Although the album is dirtier and greasier than its' predecessor, Harrisson has taken a unique approach to timekeeping and applies it in good form from start to finish, keeping the balance in check. He could have thrashed away and they would still be great songs, but his methodology allows the compositions to remain under control giving the guitarist ample opportunity to shine. Hard pressed to define the style, the writer approached the source and asked the drummer what technique he had applied, to which the reply came, "that's jungle shit man!". Harrisson's experience pays off in spades. I'm Your Man and Wipes Away Your Sin are prime examples.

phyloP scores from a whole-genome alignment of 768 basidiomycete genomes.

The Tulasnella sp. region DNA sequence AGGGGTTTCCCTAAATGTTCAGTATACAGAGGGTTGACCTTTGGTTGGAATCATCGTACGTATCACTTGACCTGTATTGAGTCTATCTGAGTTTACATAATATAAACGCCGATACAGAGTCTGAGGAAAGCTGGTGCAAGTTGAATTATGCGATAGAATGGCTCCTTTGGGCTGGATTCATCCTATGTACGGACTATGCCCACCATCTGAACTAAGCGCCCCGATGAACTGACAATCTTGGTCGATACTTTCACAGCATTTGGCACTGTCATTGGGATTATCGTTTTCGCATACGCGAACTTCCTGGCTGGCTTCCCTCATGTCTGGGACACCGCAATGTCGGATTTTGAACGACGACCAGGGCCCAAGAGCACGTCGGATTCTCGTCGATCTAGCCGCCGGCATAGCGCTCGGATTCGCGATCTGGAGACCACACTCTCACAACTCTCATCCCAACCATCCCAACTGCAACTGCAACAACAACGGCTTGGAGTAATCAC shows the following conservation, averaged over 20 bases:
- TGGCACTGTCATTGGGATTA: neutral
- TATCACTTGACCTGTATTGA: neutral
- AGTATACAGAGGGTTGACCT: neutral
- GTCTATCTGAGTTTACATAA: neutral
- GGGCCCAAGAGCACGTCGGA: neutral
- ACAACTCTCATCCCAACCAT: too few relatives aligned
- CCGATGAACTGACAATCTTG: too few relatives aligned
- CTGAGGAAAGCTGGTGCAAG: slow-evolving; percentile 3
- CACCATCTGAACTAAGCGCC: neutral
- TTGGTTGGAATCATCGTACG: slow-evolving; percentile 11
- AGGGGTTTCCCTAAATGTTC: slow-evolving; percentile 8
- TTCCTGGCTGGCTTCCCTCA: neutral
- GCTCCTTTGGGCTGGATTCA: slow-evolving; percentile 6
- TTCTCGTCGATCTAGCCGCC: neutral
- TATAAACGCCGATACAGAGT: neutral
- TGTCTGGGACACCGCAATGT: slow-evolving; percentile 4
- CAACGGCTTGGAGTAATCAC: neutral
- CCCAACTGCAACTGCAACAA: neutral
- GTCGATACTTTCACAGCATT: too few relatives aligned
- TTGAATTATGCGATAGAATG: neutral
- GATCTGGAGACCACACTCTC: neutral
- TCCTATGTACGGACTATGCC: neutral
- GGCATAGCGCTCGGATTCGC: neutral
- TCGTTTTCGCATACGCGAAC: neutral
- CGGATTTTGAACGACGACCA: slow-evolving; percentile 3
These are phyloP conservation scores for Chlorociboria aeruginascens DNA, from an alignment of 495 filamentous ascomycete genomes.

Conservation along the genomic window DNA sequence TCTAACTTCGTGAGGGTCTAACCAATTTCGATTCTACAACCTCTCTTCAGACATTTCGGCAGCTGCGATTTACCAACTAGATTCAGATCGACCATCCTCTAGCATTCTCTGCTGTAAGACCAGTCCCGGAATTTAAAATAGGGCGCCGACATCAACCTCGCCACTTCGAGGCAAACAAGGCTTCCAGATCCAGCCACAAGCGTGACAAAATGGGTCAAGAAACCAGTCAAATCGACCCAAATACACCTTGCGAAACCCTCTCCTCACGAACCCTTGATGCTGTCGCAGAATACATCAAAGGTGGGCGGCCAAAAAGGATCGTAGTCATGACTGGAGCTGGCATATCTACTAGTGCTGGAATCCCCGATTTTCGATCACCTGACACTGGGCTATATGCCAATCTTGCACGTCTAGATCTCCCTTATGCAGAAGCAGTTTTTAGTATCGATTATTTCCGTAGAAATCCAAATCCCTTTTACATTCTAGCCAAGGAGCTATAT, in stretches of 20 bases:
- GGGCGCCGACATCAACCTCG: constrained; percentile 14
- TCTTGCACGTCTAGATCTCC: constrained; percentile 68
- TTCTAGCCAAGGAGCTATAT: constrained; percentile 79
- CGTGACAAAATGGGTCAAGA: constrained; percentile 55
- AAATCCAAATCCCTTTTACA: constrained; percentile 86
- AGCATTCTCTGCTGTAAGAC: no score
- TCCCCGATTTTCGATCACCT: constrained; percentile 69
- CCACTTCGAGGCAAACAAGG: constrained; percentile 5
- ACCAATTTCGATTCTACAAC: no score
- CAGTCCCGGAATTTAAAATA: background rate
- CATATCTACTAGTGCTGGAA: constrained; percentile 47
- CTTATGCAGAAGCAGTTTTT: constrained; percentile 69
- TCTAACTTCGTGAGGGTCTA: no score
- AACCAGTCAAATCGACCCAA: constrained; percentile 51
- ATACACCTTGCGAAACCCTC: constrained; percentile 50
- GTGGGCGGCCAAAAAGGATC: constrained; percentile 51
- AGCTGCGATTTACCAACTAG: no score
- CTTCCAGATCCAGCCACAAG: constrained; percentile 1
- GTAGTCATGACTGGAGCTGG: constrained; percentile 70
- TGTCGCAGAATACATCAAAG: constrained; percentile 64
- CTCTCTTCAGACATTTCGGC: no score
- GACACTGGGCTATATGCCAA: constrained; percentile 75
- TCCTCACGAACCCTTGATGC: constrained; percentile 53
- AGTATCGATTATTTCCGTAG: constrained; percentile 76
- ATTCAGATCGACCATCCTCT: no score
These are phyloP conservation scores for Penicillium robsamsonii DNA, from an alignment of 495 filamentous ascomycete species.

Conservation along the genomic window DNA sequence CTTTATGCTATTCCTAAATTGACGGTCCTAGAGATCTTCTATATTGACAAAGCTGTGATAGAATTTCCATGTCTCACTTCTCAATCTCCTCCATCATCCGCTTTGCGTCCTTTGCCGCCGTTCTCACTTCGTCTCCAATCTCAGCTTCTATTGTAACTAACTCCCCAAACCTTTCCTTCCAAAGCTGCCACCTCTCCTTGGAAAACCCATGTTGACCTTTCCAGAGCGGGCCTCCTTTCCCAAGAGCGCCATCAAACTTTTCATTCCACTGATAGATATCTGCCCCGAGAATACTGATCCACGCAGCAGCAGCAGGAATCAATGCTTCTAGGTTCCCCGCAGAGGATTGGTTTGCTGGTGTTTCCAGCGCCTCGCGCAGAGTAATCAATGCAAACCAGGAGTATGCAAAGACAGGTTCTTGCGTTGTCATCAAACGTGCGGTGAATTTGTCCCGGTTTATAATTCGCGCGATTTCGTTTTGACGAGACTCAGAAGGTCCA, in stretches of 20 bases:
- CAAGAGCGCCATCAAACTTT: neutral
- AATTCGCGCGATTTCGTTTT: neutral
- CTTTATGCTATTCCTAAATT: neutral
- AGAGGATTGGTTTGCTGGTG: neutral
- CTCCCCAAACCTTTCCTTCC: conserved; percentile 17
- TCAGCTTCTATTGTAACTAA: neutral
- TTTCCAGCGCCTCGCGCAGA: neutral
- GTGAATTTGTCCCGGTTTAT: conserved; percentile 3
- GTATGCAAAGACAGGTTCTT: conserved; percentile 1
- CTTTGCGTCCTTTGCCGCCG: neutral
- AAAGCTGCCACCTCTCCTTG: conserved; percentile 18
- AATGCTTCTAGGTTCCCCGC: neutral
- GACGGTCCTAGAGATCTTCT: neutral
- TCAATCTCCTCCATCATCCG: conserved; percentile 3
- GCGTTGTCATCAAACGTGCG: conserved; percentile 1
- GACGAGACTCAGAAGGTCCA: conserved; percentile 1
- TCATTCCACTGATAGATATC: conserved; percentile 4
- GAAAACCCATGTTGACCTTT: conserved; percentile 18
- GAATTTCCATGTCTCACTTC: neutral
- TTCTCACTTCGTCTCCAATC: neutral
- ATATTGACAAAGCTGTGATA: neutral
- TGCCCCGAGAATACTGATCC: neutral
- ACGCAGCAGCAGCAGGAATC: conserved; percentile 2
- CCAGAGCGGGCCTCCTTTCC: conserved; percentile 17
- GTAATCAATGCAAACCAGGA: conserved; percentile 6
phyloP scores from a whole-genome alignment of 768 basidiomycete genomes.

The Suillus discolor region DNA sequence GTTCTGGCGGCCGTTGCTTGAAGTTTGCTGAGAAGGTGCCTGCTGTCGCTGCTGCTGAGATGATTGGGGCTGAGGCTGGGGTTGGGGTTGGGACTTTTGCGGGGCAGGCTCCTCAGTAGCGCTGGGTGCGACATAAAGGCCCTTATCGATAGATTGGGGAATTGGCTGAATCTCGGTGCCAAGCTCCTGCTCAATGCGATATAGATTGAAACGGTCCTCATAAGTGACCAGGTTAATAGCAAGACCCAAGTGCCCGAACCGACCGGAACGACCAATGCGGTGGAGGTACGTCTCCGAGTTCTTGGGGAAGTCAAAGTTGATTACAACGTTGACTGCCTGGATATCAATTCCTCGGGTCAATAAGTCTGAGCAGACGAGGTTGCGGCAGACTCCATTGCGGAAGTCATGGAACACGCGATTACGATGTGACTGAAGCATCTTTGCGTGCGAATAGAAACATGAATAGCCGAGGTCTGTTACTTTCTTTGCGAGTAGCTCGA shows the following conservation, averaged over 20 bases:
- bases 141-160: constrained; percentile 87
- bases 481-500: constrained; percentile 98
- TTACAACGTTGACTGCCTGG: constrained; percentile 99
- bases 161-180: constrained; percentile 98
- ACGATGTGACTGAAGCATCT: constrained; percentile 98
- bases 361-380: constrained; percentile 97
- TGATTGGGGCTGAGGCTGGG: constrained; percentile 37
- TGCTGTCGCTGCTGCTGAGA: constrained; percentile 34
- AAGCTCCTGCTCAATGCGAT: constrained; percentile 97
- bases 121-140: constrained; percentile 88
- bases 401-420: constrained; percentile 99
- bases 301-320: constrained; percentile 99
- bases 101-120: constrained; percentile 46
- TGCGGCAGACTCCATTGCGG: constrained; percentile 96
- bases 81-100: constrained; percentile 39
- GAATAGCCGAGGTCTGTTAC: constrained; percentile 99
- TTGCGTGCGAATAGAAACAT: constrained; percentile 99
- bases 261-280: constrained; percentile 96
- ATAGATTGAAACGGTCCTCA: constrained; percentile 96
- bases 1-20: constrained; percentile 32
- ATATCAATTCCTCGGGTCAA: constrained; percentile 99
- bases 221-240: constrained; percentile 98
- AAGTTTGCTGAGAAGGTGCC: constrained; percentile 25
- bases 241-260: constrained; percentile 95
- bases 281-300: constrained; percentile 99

Relentless is the result of three musicians sitting down in the same room and bouncing ideas off of each other until a kernel is conceived, which then triggers a process that the trio feeds off of. It's an almost lost art in this day and age of being able to share files electronically. In person jamming and recording gives music a different vibe which Relentless lends evidence to. Make You Move has a complete jam feeling to it with hints of The James Gang, The Stones, and Grand Funk. With Relentless, the trio finally finds its' true voice- their IBC success in Memphis confirmed a lot of things for them.